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How to speed up working on your Mac by making windows snap into position

Get your Mac to rearrange all of those overlapping document windows you've got, and instead make it possible to see what you need, when you need it.

A Mac with its monitor whitewashed

A Mac with its monitor whitewashed


Long, long ago, when Windows was taking its first faltering steps out into the world, it had a problem. It wasn't allowed to have overlapping windows, they had to all slot together like tiles. As an attempt to keep Windows from taking over the world at the expense of the much better Mac, it failed.

As a dreadful idea, though, it persisted. To this day, there are people who not only like tiling windows, they lament that you can't do it on the Mac. Now that we're no longer on tiny 9-inch Mac screens or low resolution ones, though, these people do also have a point.

Today you're far more likely to have multiple windows open at the same time than you were back then. And computers are supposed to make work easier, not harder, so there is a very solid point to be made that your Mac ought to be able to help you. Your Mac should be able to sort out the mess of overlapping windows and show you what you need, when you need it.

It can. Not only can a Mac do this, but there are four different ways to manage your windows like this —and they each have strengths and weaknesses.

Apple's own solution



Macs have always been great at remembering where you left a window on your screen, whether it was filling it or over to the left. They've always been great at remembering what size you had a given window from any app.

So if you are disciplined enough, if you have a big enough monitor, and if you tend to always do the same sorts of work each day, you could just drag windows to where you want and leave them there.

However, most of us have different responsibilities and are using different apps. And then many of us are using Microsoft Word.

One of Word's more erratic features is that will sometimes abruptly stop respecting where you dragged a window, or what size you decided to make it.

Apple's Split View on the Mac is useful but confusing, especially as you get in and out of it.

Apple's Split View on the Mac is useful but confusing, especially as you get in and out of it.


So if you do, say, financial work in the morning and graphic design in the afternoon, or if you just use Word, it's worth using the semi-automatic window management Apple provides.

The feature is called Split View and ultimately it means you can have two documents, or two of any window, filling half the screen each. It's great for comparing documents, it's excellent for helping you concentrate on just two windows to the exclusion of everything else.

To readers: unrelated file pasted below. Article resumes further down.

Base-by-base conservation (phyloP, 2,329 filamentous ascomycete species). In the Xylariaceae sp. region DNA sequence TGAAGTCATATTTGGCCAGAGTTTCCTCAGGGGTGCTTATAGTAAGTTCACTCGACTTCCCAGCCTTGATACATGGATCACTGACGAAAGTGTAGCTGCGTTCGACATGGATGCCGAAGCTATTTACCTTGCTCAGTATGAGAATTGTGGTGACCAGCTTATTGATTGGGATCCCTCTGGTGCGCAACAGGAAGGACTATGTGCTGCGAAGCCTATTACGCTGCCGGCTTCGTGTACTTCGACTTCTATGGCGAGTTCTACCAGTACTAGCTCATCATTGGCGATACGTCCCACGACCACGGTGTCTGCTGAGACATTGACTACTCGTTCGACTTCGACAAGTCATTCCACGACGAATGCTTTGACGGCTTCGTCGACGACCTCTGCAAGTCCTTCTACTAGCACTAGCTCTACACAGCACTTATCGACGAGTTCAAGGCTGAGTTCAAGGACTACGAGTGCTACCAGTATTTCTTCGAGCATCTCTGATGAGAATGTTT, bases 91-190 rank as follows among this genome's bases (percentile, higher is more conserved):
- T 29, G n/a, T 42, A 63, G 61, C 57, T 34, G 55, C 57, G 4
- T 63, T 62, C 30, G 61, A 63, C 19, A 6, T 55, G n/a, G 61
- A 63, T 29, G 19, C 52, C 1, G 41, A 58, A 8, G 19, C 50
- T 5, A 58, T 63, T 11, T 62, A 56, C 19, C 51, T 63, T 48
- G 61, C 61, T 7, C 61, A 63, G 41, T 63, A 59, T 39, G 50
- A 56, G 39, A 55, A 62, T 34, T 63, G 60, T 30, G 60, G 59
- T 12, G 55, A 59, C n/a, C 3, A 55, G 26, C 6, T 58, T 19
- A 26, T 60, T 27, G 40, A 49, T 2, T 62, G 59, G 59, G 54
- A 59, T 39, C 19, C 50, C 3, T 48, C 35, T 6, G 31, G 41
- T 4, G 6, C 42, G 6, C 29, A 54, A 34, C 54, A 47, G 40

Unfortunately, it's clunky to get into, and a royal pain to get back out of. It's especially tedious when all you want is to change one of the two documents you're looking at.

That's because macOS's Split View is really leveraging the separate Spaces feature. Spaces is superb for helping you organize different sets of work, but it's confusing when it's imposed on you by Split View.

Nonetheless, Split View does work as a temporary way to work on two windows. And Spaces is good for setting up several different workspaces. Even if you move on to the other methods of managing your windows, Spaces is useful.

Third party window managers



Usually it's on Windows where you find that the operating system doesn't do something and you need to buy a third-party app. This time, that's the case with the Mac, and the dedicated third-party window management app you should look at is Moom.

There are alternatives such as Magnet, which is currently on sale for 99c in the Mac App Store, but the $9.99 Moom is particularly good and for years has been the one to get.

Hover your mouse over the green dot in the top left corner of any window, and Moom offers you a pallet of options. With one click, you can have that window occupy the whole left half of your screen or the whole right side.

Hover over the green button and Moom pops up a menu offering to move the window to the sides.

Hover over the green button and Moom pops up a menu offering to move the window to the sides.


You can have it take up the bottom half of the display, or the top half. And you can instead choose have the app fill the entire screen.